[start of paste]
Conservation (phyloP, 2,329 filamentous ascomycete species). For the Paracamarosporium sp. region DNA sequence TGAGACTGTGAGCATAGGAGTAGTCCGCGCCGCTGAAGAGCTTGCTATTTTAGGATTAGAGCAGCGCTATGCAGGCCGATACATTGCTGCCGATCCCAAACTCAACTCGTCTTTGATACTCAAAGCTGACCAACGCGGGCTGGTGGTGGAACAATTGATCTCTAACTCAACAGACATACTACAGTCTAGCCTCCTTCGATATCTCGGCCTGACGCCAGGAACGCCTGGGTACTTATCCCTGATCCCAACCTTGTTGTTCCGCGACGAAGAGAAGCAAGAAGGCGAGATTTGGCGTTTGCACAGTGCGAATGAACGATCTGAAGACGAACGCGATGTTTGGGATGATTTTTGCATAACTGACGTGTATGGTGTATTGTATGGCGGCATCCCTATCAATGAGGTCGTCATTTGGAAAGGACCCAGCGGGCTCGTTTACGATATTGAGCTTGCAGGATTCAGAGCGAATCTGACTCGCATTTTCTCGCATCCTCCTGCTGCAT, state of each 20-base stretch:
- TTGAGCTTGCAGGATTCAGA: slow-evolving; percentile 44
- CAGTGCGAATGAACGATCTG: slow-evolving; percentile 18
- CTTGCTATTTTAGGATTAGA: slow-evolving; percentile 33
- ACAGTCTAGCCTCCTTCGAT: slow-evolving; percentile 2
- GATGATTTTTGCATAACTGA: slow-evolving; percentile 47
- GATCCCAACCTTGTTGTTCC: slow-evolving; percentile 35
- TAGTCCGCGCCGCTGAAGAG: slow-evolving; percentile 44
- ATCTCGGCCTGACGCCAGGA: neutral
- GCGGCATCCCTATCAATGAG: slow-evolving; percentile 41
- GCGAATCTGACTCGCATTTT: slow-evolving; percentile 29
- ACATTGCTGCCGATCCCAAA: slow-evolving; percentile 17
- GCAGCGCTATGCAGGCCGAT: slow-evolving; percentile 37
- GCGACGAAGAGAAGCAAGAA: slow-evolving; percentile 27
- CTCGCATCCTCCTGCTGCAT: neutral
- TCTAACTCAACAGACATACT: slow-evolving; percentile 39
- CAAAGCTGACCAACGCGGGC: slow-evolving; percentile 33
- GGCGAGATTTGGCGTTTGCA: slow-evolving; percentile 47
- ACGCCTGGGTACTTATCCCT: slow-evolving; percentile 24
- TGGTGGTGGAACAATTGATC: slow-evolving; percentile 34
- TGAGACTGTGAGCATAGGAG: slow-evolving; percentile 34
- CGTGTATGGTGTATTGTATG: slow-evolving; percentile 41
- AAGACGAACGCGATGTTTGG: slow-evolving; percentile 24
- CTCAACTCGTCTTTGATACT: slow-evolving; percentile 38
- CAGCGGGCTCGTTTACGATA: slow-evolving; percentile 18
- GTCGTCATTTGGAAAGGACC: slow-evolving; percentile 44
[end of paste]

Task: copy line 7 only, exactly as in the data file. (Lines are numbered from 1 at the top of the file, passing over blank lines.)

- GATCCCAACCTTGTTGTTCC: slow-evolving; percentile 35